North Ayrshire has been singled out in a report on good practice for embedding kindness in their work before and during the COVID-19 emergency.

Between 2018 and 2020, hundreds of council staff engaged with The Carnegie UK Trust to explore what kindness meant, with NAC agreeing a Kindness Promise that set out how it would behave differently as it strives to be a kinder organisation.

Teams were able to build on this, and relationships with community organisations, to move quickly and support people made vulnerable by the crisis.

The study found unprecedented levels of volunteering and community action because “people were given the permission, tools and resources to make a difference”, with community hubs emerging as a successful model that helped different organisations work together to supporting people.

Sarah Davidson, CEO at Carnegie UK Trust, said: “In the immediate response to the pandemic, organisations were able to come together quickly to make sure that vulnerable people were supported in a way that treated them with kindness and respect. While many councils responded in innovative ways, we think North Ayrshire’s approach of working in partnership with others and fostering human relationships was particularly successful. In doing so, they demonstrated strong leadership, creative practice and partnership working.”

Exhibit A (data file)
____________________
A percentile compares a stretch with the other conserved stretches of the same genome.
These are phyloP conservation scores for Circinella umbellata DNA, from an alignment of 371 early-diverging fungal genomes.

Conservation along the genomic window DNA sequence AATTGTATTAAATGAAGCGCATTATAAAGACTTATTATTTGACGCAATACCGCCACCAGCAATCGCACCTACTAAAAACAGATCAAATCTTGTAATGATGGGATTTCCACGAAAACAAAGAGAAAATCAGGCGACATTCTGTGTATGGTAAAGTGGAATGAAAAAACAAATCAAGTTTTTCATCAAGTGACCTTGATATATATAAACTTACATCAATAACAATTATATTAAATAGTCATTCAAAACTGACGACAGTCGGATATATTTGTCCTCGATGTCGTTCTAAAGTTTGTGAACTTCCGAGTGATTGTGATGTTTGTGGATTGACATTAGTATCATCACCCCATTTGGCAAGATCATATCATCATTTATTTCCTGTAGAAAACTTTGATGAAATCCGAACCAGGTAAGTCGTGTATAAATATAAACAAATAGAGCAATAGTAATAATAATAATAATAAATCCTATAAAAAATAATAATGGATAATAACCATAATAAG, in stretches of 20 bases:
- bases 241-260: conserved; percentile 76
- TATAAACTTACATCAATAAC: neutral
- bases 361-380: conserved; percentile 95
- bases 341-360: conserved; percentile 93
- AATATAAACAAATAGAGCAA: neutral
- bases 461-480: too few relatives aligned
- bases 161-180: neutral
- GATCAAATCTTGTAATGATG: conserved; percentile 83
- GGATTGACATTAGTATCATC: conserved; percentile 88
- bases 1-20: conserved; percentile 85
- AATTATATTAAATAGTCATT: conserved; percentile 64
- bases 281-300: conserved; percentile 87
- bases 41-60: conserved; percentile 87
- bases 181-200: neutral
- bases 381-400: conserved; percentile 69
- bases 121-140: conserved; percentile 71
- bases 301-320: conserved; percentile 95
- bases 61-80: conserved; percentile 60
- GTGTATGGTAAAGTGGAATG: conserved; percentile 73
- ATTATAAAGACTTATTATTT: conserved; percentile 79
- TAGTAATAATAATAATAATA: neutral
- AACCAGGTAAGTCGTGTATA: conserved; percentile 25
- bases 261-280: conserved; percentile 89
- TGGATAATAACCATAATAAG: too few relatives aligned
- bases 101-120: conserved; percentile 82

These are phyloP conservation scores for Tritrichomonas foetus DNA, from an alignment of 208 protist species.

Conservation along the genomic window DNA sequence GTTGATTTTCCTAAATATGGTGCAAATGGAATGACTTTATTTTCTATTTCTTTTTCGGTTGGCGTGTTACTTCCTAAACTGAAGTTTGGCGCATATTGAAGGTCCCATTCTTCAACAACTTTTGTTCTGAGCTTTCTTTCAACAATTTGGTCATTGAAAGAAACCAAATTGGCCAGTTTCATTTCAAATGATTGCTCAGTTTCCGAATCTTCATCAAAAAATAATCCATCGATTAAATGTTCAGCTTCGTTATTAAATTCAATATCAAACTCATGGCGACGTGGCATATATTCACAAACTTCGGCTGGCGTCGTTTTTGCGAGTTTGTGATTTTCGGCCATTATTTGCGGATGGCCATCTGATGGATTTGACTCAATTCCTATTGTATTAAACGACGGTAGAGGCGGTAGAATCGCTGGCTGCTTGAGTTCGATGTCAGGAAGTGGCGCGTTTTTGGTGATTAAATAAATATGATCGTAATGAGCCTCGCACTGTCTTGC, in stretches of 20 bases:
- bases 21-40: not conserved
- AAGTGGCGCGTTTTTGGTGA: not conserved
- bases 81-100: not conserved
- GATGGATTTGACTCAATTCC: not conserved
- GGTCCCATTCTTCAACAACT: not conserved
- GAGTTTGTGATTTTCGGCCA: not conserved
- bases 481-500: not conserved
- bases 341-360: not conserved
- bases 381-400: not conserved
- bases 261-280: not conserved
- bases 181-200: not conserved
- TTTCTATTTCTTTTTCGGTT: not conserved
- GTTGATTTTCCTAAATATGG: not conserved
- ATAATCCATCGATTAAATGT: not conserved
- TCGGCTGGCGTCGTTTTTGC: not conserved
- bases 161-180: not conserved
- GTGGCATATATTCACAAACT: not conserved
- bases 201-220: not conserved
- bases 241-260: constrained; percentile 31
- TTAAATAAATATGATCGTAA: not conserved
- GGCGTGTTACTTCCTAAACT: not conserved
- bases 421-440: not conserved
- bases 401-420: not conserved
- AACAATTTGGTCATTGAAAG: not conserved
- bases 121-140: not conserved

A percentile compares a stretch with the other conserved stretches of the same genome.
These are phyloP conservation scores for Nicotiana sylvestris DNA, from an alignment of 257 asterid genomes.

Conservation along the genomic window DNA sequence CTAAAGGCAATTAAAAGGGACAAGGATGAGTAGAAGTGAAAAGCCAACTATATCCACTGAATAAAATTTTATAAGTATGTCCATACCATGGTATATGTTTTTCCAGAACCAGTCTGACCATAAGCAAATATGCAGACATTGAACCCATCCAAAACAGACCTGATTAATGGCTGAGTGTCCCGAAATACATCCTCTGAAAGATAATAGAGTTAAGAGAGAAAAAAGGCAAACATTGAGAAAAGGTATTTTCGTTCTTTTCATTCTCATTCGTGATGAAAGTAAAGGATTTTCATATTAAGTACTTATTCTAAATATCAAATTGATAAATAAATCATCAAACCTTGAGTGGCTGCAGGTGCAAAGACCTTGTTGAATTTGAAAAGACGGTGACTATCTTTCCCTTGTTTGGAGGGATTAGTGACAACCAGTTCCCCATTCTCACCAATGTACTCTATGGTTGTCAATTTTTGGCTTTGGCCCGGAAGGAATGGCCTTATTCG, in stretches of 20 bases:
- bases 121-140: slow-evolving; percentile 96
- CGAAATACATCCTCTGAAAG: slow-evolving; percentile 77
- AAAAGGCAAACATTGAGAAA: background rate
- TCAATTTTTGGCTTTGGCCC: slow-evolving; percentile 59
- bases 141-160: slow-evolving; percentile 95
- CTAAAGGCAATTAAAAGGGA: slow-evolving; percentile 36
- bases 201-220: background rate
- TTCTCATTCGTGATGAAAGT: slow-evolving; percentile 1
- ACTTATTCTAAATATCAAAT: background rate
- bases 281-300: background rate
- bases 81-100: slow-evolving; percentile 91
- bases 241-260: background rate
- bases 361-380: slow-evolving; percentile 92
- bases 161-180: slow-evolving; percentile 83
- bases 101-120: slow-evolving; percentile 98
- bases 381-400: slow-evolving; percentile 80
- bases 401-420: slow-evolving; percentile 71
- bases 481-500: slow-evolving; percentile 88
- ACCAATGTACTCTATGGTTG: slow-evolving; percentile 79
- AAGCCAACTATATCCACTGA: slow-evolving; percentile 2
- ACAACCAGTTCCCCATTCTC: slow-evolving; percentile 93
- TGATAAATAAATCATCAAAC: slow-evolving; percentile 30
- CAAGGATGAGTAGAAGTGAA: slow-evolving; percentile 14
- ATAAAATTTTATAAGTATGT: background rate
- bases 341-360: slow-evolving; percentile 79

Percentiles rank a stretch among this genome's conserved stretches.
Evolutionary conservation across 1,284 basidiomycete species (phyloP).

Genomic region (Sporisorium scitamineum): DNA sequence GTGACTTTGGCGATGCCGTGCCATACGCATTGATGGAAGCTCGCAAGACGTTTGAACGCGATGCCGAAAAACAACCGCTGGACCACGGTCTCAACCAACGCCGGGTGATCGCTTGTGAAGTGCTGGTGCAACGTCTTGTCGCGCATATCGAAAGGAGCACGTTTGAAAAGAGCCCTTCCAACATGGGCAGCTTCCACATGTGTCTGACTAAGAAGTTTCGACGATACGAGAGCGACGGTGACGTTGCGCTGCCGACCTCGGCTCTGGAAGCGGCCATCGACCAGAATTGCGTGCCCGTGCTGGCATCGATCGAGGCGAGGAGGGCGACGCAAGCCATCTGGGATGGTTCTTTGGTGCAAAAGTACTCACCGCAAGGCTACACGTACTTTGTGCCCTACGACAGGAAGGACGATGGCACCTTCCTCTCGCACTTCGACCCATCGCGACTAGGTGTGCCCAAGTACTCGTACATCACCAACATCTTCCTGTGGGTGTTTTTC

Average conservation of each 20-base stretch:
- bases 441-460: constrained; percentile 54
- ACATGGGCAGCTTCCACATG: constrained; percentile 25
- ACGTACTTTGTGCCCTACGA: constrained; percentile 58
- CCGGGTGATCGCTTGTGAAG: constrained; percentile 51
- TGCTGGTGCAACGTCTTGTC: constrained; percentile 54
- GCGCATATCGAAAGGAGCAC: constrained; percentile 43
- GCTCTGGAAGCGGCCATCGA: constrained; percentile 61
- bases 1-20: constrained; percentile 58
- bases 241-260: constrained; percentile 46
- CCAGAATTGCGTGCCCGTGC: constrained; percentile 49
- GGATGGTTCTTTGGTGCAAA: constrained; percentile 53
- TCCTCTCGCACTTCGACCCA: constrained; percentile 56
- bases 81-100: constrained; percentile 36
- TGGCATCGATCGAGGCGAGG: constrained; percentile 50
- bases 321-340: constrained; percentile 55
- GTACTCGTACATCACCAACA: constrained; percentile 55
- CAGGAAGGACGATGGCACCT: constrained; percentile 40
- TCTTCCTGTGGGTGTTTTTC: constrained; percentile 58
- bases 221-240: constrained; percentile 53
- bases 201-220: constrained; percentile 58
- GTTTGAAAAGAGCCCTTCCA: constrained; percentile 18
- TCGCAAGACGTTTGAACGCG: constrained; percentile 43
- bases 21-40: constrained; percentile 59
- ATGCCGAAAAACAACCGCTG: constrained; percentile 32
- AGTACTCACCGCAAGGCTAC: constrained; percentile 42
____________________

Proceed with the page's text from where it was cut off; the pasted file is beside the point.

Councillor Louise McPhater, Cabinet Member for Participatory Democracy said: “This period has been hard for all of us. But tough times can also bring out the very best in people and that is very much the case in our North Ayrshire communities.

“The Council is proud of the work we and our partners have done with Carnegie and our relationships with citizens and communities have helped us shape our approach to this pandemic. It has been a massive strategical operation but underpinning everything we’ve done together is kindness and a willingness to help others.

“Our community hubs have emerged as an innovative organisational approach to working in partnership in local communities and we are using this design experiment to improve future ways of working as we learn to live with the virus. Radical kindness is at the heart of this and we are excited to continue to work with Carnegie to reshape how we support our communities and our most vulnerable residents.”